SCOTLAND’S lower league clubs have shown admirable innovation and great resourcefulness since the Covid-19 outbreak back in March.

Back in the summer, the Arbroath chairman Mike Caird outlined to me the enormous lengths the part-time Angus outfit had gone to in order to satisfy Holyrood protocols and generate much-needed income.

Hearing that the venerable Gayfield Park institution were providing their season ticket holders with free online streaming of matches and offering other supporters the chance to watch games on pay-per-view TV made you optimistic they, and others of the same size and stature, could survive this crisis. ‘Mon the Red Lichties!

Unfortunately, it would appear that archaic and parochial attitudes remain very much entrenched at many other provincial outposts of the beautiful game.

The reaction to the plan to introduce Celtic and Rangers Colts teams into League Two in certain quarters has been sad and depressing.

The proposal, which is being spearheaded by Rangers managing director Stewart Robertson, would see the Glasgow giants’ B sides join an expanded 16 team fourth tier next term along with two teams from both the Highland League and the Lowland League.

Their opponents will receive £250,000 a year, and £1m over four years, to distribute among themselves if the move gets the green light. Furthermore, the Ibrox and Parkhead clubs have pledged to purchase at least 200 tickets for every away game they are involved in.

Should Celtic or Rangers fare well enough to win promotion – and the fact the latter reached the semi-final of the Tunnock’s Caramel Wafer Challenge Cup last season suggests they have every chance of flourishing – they would not be allowed to progress higher than League Two.

It is very much a work in progress, the fine details still have to be thrashed out, but the Championship has been suggested as a “glass ceiling”.

Approving this idea would drag us kicking and screaming into the 21st Century at long last. Reserve teams have long been able to compete in the lower leagues of major footballing nations such as France, Germany, Italy, the Netherlands, Portugal and Spain.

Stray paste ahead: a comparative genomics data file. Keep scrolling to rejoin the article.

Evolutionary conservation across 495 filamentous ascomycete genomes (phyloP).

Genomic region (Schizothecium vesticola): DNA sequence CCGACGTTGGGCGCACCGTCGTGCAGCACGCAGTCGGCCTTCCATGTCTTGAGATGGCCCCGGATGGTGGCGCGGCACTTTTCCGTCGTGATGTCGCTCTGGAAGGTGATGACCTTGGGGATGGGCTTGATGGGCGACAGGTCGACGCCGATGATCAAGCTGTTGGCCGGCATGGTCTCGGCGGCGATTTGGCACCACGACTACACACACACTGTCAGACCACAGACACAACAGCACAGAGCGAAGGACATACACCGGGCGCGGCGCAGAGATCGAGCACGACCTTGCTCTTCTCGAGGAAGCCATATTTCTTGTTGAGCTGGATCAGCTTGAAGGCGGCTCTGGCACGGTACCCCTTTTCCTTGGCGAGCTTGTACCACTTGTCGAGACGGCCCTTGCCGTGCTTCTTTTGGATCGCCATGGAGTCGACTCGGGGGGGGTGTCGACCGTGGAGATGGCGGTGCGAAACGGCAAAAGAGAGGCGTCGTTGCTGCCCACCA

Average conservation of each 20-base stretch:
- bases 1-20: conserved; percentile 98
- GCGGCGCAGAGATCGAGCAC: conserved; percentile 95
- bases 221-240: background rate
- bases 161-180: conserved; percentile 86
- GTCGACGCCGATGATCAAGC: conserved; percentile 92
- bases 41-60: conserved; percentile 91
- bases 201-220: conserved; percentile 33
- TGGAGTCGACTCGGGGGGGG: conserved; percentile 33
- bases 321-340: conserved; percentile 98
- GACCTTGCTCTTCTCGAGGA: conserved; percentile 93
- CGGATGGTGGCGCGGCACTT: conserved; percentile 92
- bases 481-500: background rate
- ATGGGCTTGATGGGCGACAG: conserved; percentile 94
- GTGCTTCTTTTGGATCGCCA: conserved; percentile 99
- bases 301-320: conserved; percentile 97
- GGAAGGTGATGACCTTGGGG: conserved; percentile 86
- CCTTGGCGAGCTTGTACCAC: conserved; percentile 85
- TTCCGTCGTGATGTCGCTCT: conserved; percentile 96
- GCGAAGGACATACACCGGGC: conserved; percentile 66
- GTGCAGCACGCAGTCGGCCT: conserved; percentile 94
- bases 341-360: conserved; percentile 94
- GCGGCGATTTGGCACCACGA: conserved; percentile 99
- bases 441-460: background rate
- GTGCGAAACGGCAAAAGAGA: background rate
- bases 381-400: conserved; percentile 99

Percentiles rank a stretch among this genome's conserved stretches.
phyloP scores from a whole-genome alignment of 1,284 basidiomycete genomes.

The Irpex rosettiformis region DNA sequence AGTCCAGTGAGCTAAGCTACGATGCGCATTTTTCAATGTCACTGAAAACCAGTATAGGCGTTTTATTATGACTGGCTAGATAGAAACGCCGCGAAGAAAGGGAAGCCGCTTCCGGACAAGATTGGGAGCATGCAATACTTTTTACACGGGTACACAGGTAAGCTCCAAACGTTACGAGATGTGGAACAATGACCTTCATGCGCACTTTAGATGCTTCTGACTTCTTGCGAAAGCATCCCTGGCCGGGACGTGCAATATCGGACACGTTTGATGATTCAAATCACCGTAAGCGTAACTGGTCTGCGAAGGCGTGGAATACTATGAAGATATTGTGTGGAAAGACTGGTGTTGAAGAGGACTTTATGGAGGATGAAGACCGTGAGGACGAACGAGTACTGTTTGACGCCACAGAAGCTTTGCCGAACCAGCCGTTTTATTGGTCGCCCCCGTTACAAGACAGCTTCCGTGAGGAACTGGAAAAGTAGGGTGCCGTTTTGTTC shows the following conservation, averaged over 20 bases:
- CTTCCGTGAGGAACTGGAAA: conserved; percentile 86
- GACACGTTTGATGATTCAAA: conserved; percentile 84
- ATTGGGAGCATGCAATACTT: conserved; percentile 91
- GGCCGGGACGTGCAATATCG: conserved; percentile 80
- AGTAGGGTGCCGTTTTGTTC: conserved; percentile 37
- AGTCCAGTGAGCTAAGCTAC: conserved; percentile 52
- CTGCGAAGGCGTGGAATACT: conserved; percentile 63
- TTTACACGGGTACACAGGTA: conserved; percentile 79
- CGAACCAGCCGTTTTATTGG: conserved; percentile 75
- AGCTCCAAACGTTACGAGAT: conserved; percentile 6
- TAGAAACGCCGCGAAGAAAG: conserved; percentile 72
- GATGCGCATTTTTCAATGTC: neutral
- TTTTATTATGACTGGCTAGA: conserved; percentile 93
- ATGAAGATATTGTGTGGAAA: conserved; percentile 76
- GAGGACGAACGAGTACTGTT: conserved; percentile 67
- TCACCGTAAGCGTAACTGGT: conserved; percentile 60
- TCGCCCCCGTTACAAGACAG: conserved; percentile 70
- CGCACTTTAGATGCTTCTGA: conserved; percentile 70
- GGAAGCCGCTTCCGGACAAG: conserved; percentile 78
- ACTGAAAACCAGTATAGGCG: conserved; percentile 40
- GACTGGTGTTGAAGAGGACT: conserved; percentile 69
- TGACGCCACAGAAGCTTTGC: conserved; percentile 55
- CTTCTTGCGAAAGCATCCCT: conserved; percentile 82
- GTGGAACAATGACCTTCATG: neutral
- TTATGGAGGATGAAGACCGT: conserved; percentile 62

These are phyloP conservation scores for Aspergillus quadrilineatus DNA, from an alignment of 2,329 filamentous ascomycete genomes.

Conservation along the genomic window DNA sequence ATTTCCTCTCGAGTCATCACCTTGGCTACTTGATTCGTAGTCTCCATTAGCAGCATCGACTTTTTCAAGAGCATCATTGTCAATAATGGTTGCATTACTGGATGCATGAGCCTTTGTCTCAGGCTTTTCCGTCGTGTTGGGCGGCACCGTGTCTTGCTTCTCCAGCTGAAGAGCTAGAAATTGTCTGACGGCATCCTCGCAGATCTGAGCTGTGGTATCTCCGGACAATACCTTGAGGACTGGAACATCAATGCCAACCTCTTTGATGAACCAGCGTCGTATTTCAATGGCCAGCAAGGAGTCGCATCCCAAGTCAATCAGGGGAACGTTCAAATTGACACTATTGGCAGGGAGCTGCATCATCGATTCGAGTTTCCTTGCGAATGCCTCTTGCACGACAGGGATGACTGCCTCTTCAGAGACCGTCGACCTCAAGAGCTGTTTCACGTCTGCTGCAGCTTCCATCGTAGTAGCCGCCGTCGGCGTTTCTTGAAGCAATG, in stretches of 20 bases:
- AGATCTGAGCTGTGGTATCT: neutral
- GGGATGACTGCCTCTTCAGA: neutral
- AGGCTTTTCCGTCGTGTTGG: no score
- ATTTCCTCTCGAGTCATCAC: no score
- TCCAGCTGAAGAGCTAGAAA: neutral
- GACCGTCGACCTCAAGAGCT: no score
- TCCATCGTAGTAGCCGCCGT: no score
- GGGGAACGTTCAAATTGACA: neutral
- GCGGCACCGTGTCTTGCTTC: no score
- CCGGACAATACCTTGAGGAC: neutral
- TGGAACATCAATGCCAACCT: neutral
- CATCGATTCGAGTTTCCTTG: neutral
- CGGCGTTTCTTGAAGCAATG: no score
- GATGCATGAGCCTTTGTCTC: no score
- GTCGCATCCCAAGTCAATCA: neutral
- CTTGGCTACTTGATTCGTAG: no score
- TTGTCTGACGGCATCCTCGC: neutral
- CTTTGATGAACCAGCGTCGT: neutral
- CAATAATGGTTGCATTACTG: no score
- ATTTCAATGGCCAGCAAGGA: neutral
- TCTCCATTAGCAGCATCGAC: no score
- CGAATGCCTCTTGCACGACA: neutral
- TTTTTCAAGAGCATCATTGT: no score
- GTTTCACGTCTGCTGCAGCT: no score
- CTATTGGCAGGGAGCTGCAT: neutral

The likes of Atletico Madrid B, Bayern Munich II, Benfica B, Jong Ajax, Juventus Under-23s, Monaco B and Real Madrid Castilla are prohibited from competing in the top flight of their respective countries.

Craig Mulholland, the head of the Rangers youth academy, has been a passionate advocate of colts sides being involved in the senior set-up for some time. He believes the benefits would be enormous. And not just for his club either, for the sport here as a whole.

Speaking back in April, he said: “It is critical to the best young talent, particularly at Rangers, but actually from a Scottish football point of view. It is not something you need to prove any more. You just look at the success of it in so many other countries. It is in my opinion an absolute no brainer.”

The most exciting prospects at Auchenhowie and Lennoxtown can certainly be farmed out to clubs to gain invaluable experience. But there are advantages to keeping them in house and overseeing their development on a daily basis.

“In an ideal world, we would have a B team where we can have the benefit of what we believe is a really high-performance environment at Rangers now, but also with the benefit of the fact that they are playing competitive football against men every Saturday,” said Mulholland.

A working group will present their findings to the SFA Professional Game Board next month. If the blueprint meets with their approval then it will require 11 Premiership clubs, eight Championship clubs and 15 League One and League Two clubs to back it. There is, though, no guarantee it will get through.

You would think League Two directors would be rubbing their hands at the prospect of the Celtic and Rangers kids coming on board. Their involvement would increase gate receipts, crowds, competitiveness and interest in a division that had an average attendance of just 486 in the 2019/20 season at a time of huge financial uncertainty.

Alas, many are opposed. Stuart Brown, the Stirling Albion chairman, fears it would lead to increased policing and stewarding costs. He thinks it is unfair to those in the pyramid structure with ambitions to climb higher. He has also been informed that some fans will boycott matches in protest. He is not alone in having misgivings.

Iain McMenemy, the Stenhousemuir chairman who is a member of the working group, has revealed that some clubs are wary of the “baggage” that Celtic and Rangers will bring. That is a valid concern.

Rangers Women were subjected to sectarian and misogynist abuse at a SWPL match against Celtic Women at the K Park in East Kilbride last season. There could easily be similar scenes at colts’ games in the lower leagues. Proper safeguards would require to be put in place.

Hopefully, though, there are enough forward-thinking and open-minded owners and officials who recognise the many advantages there will be for them and for Scottish football and this long overdue plan gets the go-ahead.